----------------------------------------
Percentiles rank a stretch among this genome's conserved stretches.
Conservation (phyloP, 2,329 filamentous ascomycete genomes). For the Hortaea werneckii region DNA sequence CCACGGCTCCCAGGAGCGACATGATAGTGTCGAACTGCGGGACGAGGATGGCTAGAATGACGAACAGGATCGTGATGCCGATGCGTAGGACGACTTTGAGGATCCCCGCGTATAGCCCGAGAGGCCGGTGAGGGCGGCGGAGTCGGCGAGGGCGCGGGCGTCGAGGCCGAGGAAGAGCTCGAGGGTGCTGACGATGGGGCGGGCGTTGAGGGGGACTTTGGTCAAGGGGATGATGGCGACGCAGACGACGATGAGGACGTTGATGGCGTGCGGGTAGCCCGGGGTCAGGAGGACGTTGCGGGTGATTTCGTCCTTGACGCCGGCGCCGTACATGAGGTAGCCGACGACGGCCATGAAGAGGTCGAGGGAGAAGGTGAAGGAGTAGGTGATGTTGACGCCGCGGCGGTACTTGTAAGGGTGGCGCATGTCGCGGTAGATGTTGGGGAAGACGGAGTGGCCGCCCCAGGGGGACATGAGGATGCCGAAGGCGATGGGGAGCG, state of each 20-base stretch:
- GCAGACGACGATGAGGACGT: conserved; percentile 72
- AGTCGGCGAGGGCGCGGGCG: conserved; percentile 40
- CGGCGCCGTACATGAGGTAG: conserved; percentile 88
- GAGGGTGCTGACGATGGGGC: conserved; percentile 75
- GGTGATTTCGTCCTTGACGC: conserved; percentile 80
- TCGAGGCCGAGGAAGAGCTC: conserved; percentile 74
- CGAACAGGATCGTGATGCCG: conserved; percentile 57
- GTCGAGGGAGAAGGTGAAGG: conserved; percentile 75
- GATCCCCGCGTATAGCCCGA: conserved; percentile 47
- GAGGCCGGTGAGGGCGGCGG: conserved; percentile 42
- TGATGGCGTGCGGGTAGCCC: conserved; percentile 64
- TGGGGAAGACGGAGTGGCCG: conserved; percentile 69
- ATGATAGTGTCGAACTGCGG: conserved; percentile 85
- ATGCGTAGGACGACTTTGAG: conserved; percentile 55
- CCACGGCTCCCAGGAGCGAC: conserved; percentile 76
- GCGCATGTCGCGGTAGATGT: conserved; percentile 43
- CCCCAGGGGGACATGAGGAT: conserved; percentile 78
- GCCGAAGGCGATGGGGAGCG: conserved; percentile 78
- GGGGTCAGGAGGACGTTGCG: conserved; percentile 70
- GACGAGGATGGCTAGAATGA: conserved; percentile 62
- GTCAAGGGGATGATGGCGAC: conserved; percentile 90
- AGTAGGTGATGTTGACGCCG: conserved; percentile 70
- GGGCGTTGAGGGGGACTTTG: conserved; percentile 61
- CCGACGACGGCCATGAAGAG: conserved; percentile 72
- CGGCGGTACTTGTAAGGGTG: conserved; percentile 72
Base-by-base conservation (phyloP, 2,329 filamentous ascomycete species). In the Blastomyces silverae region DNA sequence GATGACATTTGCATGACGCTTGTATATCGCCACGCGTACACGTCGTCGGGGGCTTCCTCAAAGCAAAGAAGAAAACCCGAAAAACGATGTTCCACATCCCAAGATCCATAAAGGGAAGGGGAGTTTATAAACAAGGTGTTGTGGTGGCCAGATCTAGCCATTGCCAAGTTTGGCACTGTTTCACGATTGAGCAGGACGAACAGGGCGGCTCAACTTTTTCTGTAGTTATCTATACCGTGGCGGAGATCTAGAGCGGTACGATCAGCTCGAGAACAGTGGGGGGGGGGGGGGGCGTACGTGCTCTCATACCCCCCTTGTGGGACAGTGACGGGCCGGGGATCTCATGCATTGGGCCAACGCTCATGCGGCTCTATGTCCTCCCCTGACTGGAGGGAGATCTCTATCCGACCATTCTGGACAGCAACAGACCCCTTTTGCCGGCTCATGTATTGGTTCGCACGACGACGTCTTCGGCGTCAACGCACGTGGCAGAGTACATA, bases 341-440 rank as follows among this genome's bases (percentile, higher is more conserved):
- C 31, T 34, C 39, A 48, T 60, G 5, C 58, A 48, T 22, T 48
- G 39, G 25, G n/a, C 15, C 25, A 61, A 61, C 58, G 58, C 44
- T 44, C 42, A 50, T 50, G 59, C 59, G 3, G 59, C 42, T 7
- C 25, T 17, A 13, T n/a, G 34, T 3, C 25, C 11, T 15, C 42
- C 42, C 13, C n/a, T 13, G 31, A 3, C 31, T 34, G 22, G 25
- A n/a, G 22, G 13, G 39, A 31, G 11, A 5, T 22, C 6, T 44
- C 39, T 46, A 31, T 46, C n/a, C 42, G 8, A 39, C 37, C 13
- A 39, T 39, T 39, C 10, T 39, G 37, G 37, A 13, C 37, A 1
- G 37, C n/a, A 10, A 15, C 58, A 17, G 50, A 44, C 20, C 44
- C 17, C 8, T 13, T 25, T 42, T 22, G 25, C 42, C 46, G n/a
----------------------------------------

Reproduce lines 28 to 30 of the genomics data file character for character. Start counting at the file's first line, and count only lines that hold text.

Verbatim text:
Base-by-base conservation (phyloP, 2,329 filamentous ascomycete species). In the Blastomyces silverae region DNA sequence GATGACATTTGCATGACGCTTGTATATCGCCACGCGTACACGTCGTCGGGGGCTTCCTCAAAGCAAAGAAGAAAACCCGAAAAACGATGTTCCACATCCCAAGATCCATAAAGGGAAGGGGAGTTTATAAACAAGGTGTTGTGGTGGCCAGATCTAGCCATTGCCAAGTTTGGCACTGTTTCACGATTGAGCAGGACGAACAGGGCGGCTCAACTTTTTCTGTAGTTATCTATACCGTGGCGGAGATCTAGAGCGGTACGATCAGCTCGAGAACAGTGGGGGGGGGGGGGGGCGTACGTGCTCTCATACCCCCCTTGTGGGACAGTGACGGGCCGGGGATCTCATGCATTGGGCCAACGCTCATGCGGCTCTATGTCCTCCCCTGACTGGAGGGAGATCTCTATCCGACCATTCTGGACAGCAACAGACCCCTTTTGCCGGCTCATGTATTGGTTCGCACGACGACGTCTTCGGCGTCAACGCACGTGGCAGAGTACATA, bases 341-440 rank as follows among this genome's bases (percentile, higher is more conserved):
- C 31, T 34, C 39, A 48, T 60, G 5, C 58, A 48, T 22, T 48
- G 39, G 25, G n/a, C 15, C 25, A 61, A 61, C 58, G 58, C 44